Survey reveals the important role of ‘malicious insiders’ in successful ransomware attacks

Gigamon has published the State of Ransomware 2022 and Beyond report, aimed at providing valuable insights on how the ransomware threatscape is evolving. According to the global survey of IT and security leaders across the US, EMEA, and APAC, nearly one-third of organizations have suffered a ransomware attack enabled by a malicious insider – a threat seen as commonly as the accidental insider (35 percent). Furthermore, 59 percent of organizations believe ransomware has worsened in the last three months, with phishing (58 percent), malware/computer viruses (56 percent) and cloud applications (42 percent) cited as other common threat vectors.

As the ransomware crisis worsens, threat actors like Lapsus$ group are now well-known for preying on disgruntled employees to gain access to corporate networks – 95 percent (and 99 percent of CISOs/CIOs) view the malicious insider as a significant risk. 66 percent of these respondents now have a strategy for addressing both types of insider threats. However, the report says that it’s clear that many organizations lack the visibility required to distinguish which type of insider threat is endangering their business, which makes it significantly harder to mitigate risk.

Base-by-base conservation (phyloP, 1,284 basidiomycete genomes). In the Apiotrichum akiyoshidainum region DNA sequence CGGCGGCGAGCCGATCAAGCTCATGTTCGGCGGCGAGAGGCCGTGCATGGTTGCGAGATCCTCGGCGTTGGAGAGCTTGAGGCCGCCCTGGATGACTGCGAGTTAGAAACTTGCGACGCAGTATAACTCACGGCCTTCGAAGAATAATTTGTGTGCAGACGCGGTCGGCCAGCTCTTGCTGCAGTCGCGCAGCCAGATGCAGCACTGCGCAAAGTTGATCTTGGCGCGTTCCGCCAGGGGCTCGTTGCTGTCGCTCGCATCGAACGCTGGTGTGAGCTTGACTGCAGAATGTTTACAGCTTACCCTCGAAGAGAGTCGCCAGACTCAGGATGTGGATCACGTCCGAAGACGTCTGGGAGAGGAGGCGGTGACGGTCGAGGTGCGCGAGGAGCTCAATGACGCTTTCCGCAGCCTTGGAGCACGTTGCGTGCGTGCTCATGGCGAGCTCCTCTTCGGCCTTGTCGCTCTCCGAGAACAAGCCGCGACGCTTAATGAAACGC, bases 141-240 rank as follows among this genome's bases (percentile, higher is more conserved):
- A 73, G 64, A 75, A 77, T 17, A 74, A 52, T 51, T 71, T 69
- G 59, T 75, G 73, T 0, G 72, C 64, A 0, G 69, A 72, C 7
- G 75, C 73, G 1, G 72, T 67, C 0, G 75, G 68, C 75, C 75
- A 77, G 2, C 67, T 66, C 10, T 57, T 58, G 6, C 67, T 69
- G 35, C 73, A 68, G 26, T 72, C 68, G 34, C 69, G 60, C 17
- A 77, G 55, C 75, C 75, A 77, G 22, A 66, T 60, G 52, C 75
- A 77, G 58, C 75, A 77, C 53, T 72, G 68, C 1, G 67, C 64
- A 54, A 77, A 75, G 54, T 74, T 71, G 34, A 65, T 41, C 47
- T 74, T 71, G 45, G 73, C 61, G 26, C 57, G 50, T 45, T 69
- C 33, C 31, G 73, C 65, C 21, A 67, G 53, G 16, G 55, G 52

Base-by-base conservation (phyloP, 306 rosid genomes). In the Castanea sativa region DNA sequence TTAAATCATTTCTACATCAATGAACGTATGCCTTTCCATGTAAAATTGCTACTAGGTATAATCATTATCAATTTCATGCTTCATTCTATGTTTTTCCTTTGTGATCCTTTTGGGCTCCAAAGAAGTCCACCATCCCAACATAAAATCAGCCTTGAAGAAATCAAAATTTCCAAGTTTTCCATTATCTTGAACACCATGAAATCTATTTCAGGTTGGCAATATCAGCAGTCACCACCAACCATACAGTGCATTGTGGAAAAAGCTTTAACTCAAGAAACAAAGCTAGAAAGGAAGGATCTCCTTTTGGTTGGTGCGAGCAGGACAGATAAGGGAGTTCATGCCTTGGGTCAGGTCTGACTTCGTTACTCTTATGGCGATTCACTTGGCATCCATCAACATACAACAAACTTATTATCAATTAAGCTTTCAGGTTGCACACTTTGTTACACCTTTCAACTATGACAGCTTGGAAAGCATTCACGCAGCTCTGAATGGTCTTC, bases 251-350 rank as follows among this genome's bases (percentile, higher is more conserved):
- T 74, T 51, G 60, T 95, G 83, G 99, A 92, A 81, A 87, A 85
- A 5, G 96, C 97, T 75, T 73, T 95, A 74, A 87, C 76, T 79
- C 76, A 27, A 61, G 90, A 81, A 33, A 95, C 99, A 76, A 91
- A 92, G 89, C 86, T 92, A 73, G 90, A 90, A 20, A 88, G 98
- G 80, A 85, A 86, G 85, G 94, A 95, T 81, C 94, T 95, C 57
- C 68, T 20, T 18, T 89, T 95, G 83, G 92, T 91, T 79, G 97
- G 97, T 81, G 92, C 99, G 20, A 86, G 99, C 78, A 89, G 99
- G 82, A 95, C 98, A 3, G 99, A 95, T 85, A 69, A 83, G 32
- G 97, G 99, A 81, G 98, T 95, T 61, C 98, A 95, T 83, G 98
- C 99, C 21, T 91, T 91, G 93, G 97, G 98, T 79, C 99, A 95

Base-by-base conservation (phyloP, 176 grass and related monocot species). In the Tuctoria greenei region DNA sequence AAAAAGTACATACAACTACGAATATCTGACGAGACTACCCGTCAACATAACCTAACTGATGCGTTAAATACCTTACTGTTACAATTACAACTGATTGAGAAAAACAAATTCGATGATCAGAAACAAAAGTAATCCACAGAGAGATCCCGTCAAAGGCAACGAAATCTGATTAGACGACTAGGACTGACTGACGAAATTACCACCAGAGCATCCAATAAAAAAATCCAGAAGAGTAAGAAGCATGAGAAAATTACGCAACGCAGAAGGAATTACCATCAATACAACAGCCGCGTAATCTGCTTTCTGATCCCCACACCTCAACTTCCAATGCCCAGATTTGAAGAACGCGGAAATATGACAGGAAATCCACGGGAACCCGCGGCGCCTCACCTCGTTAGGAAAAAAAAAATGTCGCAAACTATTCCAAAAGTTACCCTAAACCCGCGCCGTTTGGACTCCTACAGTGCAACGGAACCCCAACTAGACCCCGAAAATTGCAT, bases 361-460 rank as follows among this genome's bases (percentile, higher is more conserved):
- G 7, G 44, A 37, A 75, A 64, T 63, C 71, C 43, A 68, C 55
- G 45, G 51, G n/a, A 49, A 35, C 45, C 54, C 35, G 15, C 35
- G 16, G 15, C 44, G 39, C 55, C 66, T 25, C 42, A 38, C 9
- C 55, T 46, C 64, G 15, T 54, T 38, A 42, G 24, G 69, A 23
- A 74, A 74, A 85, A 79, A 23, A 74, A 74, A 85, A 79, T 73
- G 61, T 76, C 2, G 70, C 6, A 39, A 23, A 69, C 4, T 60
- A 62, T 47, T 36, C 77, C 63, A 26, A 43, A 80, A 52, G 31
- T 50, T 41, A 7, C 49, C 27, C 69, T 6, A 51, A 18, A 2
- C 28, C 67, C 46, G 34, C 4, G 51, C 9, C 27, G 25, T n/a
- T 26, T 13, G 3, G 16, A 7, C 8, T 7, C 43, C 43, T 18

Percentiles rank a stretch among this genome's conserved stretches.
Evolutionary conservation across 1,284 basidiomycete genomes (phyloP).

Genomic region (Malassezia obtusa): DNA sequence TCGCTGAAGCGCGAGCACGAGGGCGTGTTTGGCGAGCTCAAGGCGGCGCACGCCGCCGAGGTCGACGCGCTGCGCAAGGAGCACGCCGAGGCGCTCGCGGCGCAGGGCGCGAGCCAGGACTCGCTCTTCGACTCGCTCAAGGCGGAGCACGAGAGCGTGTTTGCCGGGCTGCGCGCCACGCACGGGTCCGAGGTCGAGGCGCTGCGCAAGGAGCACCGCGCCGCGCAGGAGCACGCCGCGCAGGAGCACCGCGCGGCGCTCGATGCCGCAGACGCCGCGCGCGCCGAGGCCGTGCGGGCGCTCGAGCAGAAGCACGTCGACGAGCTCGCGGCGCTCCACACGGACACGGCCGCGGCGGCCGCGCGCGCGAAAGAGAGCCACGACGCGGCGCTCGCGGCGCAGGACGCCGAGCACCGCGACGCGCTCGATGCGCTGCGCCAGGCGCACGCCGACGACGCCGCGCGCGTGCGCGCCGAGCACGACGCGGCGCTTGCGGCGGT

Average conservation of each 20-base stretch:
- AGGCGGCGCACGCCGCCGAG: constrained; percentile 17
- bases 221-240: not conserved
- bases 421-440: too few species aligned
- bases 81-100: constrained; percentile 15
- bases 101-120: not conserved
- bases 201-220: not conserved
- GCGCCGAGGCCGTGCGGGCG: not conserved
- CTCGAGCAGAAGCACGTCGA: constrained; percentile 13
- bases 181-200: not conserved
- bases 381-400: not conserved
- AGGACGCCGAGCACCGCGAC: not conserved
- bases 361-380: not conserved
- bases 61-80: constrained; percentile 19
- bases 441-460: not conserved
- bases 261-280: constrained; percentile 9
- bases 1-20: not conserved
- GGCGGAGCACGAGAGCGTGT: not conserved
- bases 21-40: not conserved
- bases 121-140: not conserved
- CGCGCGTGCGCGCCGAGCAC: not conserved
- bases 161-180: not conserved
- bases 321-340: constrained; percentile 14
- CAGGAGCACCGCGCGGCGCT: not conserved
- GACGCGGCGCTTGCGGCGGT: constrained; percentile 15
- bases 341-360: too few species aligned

Additional key findings include:

Ransomware is seen as a board-level priority
89 percent of global boardrooms see ransomware as a priority concern, a number that rises in the UK (93 percent), Australia (94 percent) and Singapore (94 percent). When asked how this cyber threat is viewed, the leading perception across all regions was that it is a ‘reputational issue’ (33 percent).

Cyber insurance is causing concern
57 percent of those surveyed agreed that the cyber insurance market is exacerbating the ransomware crisis. In APAC, where cyber insurance is most commonly employed, this concern is felt by 66 percent of Australian respondents and 68 percent of those in Singapore.

The US is leading the way with zero trust
While EMEA may have lost some confidence in implementing zero trust, 59 percent in the US agree that this framework is attainable.

More details.